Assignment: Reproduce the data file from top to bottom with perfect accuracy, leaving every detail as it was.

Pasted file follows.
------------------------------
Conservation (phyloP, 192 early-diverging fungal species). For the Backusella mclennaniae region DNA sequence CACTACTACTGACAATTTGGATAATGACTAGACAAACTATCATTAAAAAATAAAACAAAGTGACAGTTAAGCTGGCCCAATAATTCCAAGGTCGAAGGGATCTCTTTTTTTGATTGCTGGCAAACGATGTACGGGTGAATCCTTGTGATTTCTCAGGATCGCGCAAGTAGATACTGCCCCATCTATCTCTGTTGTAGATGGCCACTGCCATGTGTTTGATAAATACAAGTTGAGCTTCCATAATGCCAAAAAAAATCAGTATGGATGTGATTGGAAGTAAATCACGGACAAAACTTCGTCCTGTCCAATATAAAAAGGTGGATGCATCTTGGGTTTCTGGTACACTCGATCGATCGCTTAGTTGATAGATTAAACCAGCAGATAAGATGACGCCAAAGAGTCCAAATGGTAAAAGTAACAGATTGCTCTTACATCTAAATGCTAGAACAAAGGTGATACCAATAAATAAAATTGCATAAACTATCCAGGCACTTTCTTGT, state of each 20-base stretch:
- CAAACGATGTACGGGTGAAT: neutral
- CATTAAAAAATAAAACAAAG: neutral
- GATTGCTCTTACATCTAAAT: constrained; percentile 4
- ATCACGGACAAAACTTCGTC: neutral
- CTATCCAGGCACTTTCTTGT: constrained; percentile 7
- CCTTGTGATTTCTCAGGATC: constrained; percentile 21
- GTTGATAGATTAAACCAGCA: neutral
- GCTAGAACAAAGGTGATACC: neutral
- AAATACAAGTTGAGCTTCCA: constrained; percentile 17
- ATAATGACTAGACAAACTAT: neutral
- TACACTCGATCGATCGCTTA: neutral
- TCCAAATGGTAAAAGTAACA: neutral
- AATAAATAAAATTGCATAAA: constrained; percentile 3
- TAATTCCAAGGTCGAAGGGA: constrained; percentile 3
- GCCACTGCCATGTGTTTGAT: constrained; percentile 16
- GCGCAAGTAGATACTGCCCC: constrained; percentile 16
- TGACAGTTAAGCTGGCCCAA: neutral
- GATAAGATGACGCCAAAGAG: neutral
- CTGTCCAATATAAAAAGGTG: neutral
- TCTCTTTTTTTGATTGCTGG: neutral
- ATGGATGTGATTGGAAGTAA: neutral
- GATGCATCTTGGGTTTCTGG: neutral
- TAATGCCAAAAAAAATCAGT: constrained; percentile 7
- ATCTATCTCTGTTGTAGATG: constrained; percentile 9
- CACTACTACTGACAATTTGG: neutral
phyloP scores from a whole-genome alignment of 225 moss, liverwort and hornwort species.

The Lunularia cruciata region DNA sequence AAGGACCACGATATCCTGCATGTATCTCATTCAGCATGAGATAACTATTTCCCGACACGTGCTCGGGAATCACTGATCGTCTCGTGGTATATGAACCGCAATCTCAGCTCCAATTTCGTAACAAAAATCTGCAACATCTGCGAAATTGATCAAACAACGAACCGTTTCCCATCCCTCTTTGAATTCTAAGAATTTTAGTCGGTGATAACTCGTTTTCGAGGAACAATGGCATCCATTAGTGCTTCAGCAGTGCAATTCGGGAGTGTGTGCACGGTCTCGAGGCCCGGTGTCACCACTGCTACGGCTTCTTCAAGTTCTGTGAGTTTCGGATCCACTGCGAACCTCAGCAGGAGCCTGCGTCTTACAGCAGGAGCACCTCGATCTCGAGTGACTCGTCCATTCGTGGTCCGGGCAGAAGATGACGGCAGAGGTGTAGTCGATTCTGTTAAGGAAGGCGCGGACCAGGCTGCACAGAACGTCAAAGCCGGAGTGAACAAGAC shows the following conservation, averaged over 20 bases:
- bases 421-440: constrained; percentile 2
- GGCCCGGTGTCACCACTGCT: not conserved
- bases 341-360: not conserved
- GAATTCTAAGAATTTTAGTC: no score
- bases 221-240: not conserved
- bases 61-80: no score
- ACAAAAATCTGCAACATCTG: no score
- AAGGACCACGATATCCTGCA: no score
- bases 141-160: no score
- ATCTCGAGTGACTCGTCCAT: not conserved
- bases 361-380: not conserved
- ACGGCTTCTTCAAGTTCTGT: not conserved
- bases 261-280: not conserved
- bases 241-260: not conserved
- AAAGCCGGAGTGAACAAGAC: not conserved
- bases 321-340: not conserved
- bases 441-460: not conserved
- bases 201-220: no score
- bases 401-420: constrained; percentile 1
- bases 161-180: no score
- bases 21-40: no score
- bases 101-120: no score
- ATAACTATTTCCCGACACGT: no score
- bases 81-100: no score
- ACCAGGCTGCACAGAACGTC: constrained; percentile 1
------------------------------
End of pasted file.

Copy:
Conservation (phyloP, 192 early-diverging fungal species). For the Backusella mclennaniae region DNA sequence CACTACTACTGACAATTTGGATAATGACTAGACAAACTATCATTAAAAAATAAAACAAAGTGACAGTTAAGCTGGCCCAATAATTCCAAGGTCGAAGGGATCTCTTTTTTTGATTGCTGGCAAACGATGTACGGGTGAATCCTTGTGATTTCTCAGGATCGCGCAAGTAGATACTGCCCCATCTATCTCTGTTGTAGATGGCCACTGCCATGTGTTTGATAAATACAAGTTGAGCTTCCATAATGCCAAAAAAAATCAGTATGGATGTGATTGGAAGTAAATCACGGACAAAACTTCGTCCTGTCCAATATAAAAAGGTGGATGCATCTTGGGTTTCTGGTACACTCGATCGATCGCTTAGTTGATAGATTAAACCAGCAGATAAGATGACGCCAAAGAGTCCAAATGGTAAAAGTAACAGATTGCTCTTACATCTAAATGCTAGAACAAAGGTGATACCAATAAATAAAATTGCATAAACTATCCAGGCACTTTCTTGT, state of each 20-base stretch:
- CAAACGATGTACGGGTGAAT: neutral
- CATTAAAAAATAAAACAAAG: neutral
- GATTGCTCTTACATCTAAAT: constrained; percentile 4
- ATCACGGACAAAACTTCGTC: neutral
- CTATCCAGGCACTTTCTTGT: constrained; percentile 7
- CCTTGTGATTTCTCAGGATC: constrained; percentile 21
- GTTGATAGATTAAACCAGCA: neutral
- GCTAGAACAAAGGTGATACC: neutral
- AAATACAAGTTGAGCTTCCA: constrained; percentile 17
- ATAATGACTAGACAAACTAT: neutral
- TACACTCGATCGATCGCTTA: neutral
- TCCAAATGGTAAAAGTAACA: neutral
- AATAAATAAAATTGCATAAA: constrained; percentile 3
- TAATTCCAAGGTCGAAGGGA: constrained; percentile 3
- GCCACTGCCATGTGTTTGAT: constrained; percentile 16
- GCGCAAGTAGATACTGCCCC: constrained; percentile 16
- TGACAGTTAAGCTGGCCCAA: neutral
- GATAAGATGACGCCAAAGAG: neutral
- CTGTCCAATATAAAAAGGTG: neutral
- TCTCTTTTTTTGATTGCTGG: neutral
- ATGGATGTGATTGGAAGTAA: neutral
- GATGCATCTTGGGTTTCTGG: neutral
- TAATGCCAAAAAAAATCAGT: constrained; percentile 7
- ATCTATCTCTGTTGTAGATG: constrained; percentile 9
- CACTACTACTGACAATTTGG: neutral
phyloP scores from a whole-genome alignment of 225 moss, liverwort and hornwort species.

The Lunularia cruciata region DNA sequence AAGGACCACGATATCCTGCATGTATCTCATTCAGCATGAGATAACTATTTCCCGACACGTGCTCGGGAATCACTGATCGTCTCGTGGTATATGAACCGCAATCTCAGCTCCAATTTCGTAACAAAAATCTGCAACATCTGCGAAATTGATCAAACAACGAACCGTTTCCCATCCCTCTTTGAATTCTAAGAATTTTAGTCGGTGATAACTCGTTTTCGAGGAACAATGGCATCCATTAGTGCTTCAGCAGTGCAATTCGGGAGTGTGTGCACGGTCTCGAGGCCCGGTGTCACCACTGCTACGGCTTCTTCAAGTTCTGTGAGTTTCGGATCCACTGCGAACCTCAGCAGGAGCCTGCGTCTTACAGCAGGAGCACCTCGATCTCGAGTGACTCGTCCATTCGTGGTCCGGGCAGAAGATGACGGCAGAGGTGTAGTCGATTCTGTTAAGGAAGGCGCGGACCAGGCTGCACAGAACGTCAAAGCCGGAGTGAACAAGAC shows the following conservation, averaged over 20 bases:
- bases 421-440: constrained; percentile 2
- GGCCCGGTGTCACCACTGCT: not conserved
- bases 341-360: not conserved
- GAATTCTAAGAATTTTAGTC: no score
- bases 221-240: not conserved
- bases 61-80: no score
- ACAAAAATCTGCAACATCTG: no score
- AAGGACCACGATATCCTGCA: no score
- bases 141-160: no score
- ATCTCGAGTGACTCGTCCAT: not conserved
- bases 361-380: not conserved
- ACGGCTTCTTCAAGTTCTGT: not conserved
- bases 261-280: not conserved
- bases 241-260: not conserved
- AAAGCCGGAGTGAACAAGAC: not conserved
- bases 321-340: not conserved
- bases 441-460: not conserved
- bases 201-220: no score
- bases 401-420: constrained; percentile 1
- bases 161-180: no score
- bases 21-40: no score
- bases 101-120: no score
- ATAACTATTTCCCGACACGT: no score
- bases 81-100: no score
- ACCAGGCTGCACAGAACGTC: constrained; percentile 1